Particularly since we do not know what other system you will be using, we cannot give you precise details.  At best, we can assist you in understanding such general principals as are involved.  Thus, what follows here is designed to give you at least minimal acquaintance with some general accounting basics.

Every accounting system has a “Journal” or “General Ledger” (terminology varies).  This is where entries are made that describe each event that changes the general accounting picture (e.g., earning money by completing a sale).  Your basic purpose will be to make entries to this Journal (i.e., as exists in your own accounting system) to describe the summary information that needs transferred from ServiceDesk.

Whether it’s apparent from the surface or not, all modern accounting systems (“modern” here means since Columbus) have as their foundation what is referred to as “double-entry bookkeeping.”  In this context, double-entry does not mean entering the same info twice.  It refers, rather, to the fact that every accounting-significant event has an effect in at least two different areas of accounting interest.  When you earn money by completing a sale, for example, you’ve added to your sales (one area of accounting interest), and simultaneously have increased either your cash (if the sale was paid for at the time) or have increased your accounts receivable.  It’s possible you did even a little of both.  All accounting events have this dual-effect attribute (though, depending on circumstances, on different areas of accounting interest, and in difference ways).  The double-entry system was developed to assure every entry properly balances across both sides of this inevitable dual effect.  It was a great invention.

Anyhow, we explain that as a foundation because, depending on the nature of your accounting system, you may need to make an entry in the general ledger where this double-entry mode is directly evident.  Alternatively, your system may offer you an interface that somewhat hides or disguises the underlying double-entry foundation.  Regardless, you’ll be better enabled to understand the ultimate information that needs to go in, by reading onward.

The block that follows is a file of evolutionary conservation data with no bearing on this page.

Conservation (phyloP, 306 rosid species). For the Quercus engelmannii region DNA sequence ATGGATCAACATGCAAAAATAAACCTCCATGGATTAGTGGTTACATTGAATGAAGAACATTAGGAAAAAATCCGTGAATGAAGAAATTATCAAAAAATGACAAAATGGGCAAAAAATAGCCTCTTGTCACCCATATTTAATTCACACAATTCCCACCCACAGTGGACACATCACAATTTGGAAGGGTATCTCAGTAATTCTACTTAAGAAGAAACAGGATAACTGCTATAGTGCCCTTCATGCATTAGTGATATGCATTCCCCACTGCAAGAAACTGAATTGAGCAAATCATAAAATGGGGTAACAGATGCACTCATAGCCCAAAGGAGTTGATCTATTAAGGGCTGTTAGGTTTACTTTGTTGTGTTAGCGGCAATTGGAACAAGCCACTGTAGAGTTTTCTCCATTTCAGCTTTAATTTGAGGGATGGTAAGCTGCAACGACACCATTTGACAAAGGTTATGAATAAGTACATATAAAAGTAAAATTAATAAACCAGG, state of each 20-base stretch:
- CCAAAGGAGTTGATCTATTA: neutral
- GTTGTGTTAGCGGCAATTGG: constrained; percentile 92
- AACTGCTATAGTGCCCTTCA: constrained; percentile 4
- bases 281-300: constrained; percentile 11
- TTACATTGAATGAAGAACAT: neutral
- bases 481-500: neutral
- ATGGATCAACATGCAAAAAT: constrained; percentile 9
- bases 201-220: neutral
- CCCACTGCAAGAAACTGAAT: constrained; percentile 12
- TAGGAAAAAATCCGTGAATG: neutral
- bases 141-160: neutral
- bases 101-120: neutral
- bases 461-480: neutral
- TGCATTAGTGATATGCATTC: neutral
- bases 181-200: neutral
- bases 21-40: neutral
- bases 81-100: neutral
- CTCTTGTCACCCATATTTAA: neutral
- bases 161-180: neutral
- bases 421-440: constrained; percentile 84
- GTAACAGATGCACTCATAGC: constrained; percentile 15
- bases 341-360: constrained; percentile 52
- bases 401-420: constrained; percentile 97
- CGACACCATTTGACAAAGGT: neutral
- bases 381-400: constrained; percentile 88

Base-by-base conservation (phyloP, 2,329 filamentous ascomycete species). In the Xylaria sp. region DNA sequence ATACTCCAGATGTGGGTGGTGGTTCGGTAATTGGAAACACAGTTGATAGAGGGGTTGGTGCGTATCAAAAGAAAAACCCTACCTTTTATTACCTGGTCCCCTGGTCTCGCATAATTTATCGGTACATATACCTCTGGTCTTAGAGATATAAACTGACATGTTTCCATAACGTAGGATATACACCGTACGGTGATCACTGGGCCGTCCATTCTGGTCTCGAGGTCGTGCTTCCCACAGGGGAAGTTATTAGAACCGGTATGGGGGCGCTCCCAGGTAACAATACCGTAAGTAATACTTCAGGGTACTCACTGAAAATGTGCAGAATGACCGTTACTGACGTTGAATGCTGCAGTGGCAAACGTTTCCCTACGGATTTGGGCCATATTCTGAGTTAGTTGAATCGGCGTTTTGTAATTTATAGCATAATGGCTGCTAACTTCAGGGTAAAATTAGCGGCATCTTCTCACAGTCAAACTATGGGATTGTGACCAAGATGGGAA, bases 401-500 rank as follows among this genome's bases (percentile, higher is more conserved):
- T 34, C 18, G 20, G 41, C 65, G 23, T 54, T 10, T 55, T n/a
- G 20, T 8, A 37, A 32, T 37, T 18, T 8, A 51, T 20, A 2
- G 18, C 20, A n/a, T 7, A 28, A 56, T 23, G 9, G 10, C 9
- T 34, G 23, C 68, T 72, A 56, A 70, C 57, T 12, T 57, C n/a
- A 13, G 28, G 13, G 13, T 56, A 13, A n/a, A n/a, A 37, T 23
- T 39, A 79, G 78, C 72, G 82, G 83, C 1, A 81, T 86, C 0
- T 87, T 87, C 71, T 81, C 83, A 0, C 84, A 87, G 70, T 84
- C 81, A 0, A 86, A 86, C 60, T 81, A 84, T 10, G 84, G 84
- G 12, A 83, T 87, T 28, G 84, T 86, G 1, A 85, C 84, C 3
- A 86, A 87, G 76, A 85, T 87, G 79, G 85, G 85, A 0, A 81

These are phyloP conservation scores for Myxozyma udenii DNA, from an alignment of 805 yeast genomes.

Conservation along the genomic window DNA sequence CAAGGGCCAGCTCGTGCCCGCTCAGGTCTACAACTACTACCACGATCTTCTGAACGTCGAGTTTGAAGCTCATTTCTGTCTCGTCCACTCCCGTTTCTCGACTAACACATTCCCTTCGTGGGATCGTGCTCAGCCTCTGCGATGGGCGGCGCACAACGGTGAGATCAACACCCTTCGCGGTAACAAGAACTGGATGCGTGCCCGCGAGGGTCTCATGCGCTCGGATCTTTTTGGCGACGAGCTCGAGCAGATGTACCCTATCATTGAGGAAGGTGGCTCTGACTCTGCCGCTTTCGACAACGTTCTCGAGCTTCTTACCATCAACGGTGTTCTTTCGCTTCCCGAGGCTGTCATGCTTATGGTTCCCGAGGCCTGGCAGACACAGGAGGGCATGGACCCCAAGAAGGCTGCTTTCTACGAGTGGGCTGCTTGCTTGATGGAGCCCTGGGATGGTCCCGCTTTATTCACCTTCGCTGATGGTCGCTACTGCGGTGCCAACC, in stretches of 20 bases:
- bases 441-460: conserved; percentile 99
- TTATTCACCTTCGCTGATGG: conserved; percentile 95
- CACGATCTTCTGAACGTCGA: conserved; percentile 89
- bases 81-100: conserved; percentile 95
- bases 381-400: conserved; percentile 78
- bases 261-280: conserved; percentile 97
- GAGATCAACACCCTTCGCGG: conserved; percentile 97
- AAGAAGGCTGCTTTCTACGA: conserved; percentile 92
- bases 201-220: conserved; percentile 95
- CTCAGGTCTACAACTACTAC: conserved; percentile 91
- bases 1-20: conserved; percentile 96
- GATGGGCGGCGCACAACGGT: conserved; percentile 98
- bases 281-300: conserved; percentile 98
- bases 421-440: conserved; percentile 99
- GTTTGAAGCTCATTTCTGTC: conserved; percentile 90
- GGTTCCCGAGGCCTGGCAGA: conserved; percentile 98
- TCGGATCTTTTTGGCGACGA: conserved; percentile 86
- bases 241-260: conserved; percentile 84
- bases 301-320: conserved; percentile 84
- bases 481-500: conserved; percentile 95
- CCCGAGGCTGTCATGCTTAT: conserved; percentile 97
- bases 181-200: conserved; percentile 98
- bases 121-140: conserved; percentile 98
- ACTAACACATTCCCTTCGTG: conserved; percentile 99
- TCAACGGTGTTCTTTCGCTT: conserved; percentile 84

Suppose that in a given accounting period you produce a Sales Report with the following figures (the ones underlined are the ones that need moved to your system of financial accounting).

Again, though your system may have an interface that presents you with a different path for the purpose, the following are entries that will ultimately be going into its general ledger:

If you’re not an accountant, please try not to be troubled if some of the above seems mysterious.  It may seem odd, for example, that an increase in cash is recorded as a “debit” rather than as a “credit.”  Regardless, it’s how it works (in beginning accounting classes they repeatedly drum into your head that the words “debit” and “credit” have no inherent meaning; they are simply titles given to the two different columns).

Now, for some explanation:

In the first rectangle/entry above, we are simply documenting the fact that $47,187.83 has been fed into our Cash on hand (whether in the bank or otherwise it does not matter so far as financial accounting is concerned, please look at the example Sales Report to see where these figures were pulled from), and that our Accounts Receivable has decreased (based on the net of amounts going in and out from it) by the amount of $1,134.20.

Plus, we are indicating the amount of $44,854.30 should be credited to our Sales account, and $999.32 to our Sales Tax Payable account.  Thus, with these four entries (all of which in sum balance) we’ve input all the information that is directly related to our sales for the month.